Early bird registration has been extended until March 27th for the upcoming COAR-SPARC Conference<http://sparc.arl.org/events/joint-coar-sparc-conference>, Connecting Research Results, Bridging Communities, Opening Scholarship, to be held April 15 and 16 in Porto, Portugal. The early bird conference rates for registration before March 27, 2015 are €55.50 EUR for COAR and SPARC members (approximately $65 US) and €105.50 EUR for non-members (approximately $120 US).
The program features and exciting slate of international experts, who will speak on topics ranging from organizational models for research data management services to the international open science policy environment including, Jennifer Hansen, Manager, Information & Research Services with The Bill & Melinda Gates Foundation; Gerald Beasley, Vice-Provost and Chief Librarian from the University of Alberta; Elisha Rufaro T. Chiware, Director of Libraries at Cape Peninsula University of Technology; Johanna McEntyre, Director for Europe PubMed Central and many others! Please check out ourwebsite<http://sparc.arl.org/events/joint-coar-sparc-conference> for the full program.
National Student Organizations Advocate for Open Access on Capitol Hill
Earlier this week, two leading national student organizations made the case for Open Access to policymakers on Capitol Hill. The National Association of Graduate-Professional Students (NAGPS) and Student Advocates for Graduate Education (SAGE) brought more than 50 representatives from graduate student governments from across the United States to advocate for policies that affect graduate students, including Open Access and Open Educational Resources. This spring marks NAGPS’ 12th advocacy event in DC that has included Open Access. SPARC annually provides advocacy training and issue education to the NAGPS event, as well as general support for the students annual gathering in DC.
OpenCon Community Events Ramp Up
The OpenCon community events will be ramping up in the coming month with two new events. The first is an open community call on Wednesday, March 25th, at 12pm EDT / 9am PDT that will cover hot topics across Open Access, Open Education, and Open Data, and provide time for those leading projects to update the community on their progress. More information and logistics on how to join the call can be found here<http://opencon2014.org/community/calls>.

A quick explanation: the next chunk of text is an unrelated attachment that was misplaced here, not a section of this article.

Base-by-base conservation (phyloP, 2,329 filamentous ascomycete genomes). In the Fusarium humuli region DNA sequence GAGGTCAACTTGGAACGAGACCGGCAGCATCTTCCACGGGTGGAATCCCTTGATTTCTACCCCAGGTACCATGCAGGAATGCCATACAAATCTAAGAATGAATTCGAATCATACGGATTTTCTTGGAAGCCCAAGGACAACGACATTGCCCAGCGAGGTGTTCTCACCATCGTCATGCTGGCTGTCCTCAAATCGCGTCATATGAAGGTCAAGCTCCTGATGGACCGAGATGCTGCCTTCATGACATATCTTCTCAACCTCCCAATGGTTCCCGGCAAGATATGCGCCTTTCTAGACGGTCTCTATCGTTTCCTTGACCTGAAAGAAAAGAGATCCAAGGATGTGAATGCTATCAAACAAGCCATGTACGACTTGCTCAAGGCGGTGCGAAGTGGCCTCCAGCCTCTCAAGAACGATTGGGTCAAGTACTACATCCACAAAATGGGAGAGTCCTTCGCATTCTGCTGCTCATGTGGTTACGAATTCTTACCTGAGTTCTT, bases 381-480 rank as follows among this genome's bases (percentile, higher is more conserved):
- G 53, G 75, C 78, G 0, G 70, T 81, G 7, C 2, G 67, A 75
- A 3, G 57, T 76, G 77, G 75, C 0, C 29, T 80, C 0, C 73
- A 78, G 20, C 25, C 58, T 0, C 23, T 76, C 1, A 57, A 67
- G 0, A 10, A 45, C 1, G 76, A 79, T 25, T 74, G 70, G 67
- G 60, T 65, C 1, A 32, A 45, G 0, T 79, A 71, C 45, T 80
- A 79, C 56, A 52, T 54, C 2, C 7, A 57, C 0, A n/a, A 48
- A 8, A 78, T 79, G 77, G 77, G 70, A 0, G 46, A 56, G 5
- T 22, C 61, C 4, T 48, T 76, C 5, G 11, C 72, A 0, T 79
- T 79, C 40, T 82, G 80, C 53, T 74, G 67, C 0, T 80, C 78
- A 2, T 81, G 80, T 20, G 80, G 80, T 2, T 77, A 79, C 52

The second event is the first in a new series of OpenCon Community Webcasts featuring Dr. Titus Brown who will share his story of gaining tenure as an open researcher. Titus is an Associate Professor at the University of California Davis Genome Center, and recently wrote about his experience gaining tenure as an “open” scientist. The hour-long, open webcast will be held on Friday, April 3rd, at 12pm EDT / 9am PDT. More information and a link to join the webcast is available here<http://www.righttoresearch.org/blog/new-opencon-webcast-series-and-march-opencon-commu.shtml>.
Community Calls Roundup
Full minutes from the call can be found here<https://docs.google.com/document/d/1xItdBIlgUyFugqou4y5ouvNiJhvuvi1A3R6hf2I4LB0/edit#heading=h.bct2ymo3l8wq>. Thanks to everyone who came and contributed!
* About 115 countries took part in Open Education Week<http://www.openeducationweek.org/resource/>
* One of the big #winnings of Open Education week was the White House promoting it through a blog.<https://www.whitehouse.gov/blog/2015/03/11/open-education-week-2015>
* There was also a good piece in the NYT about open textbooks.<http://www.nytimes.com/2015/02/26/your-money/putting-a-dent-in-college-costs-with-open-source-textbooks.html?_r=1>
* A new paper about how things are being done when all data is shared has been released.<http://journals.plos.org/plosone/article?id=10.1371/journal.pone.0121409>
* EU is making movements around copyright reform. At very high levels in Europe, they want to allow non-commercial text and data mining (a la UK). If we get our way, we might be able to swing commercial use, if you have legal access. Julia Reda is leading this.
* US Agencies are making steps towards data sharing. For example, NASA want to set the default of their research output to open. So now researchers will need to say why they want to close things. The plans are available on the SPARC<http://www.sparc.arl.org/> website
* A group of OpenCon people are talking about Open Access and the Humanities right here<http://pads.cottagelabs.com/p/opencon2014hums>! Join them, they have exciting things happening.
* A new project, http://dissem.in joined us this week. Dissemin makes depositing in repositories easy for researchers! Check out the minutes for more!
Assistant Director: Right to Research Coalition<http://righttoresearch.org>
Co-Lead/Founder: Open Access Button<http://openaccessbutton.org>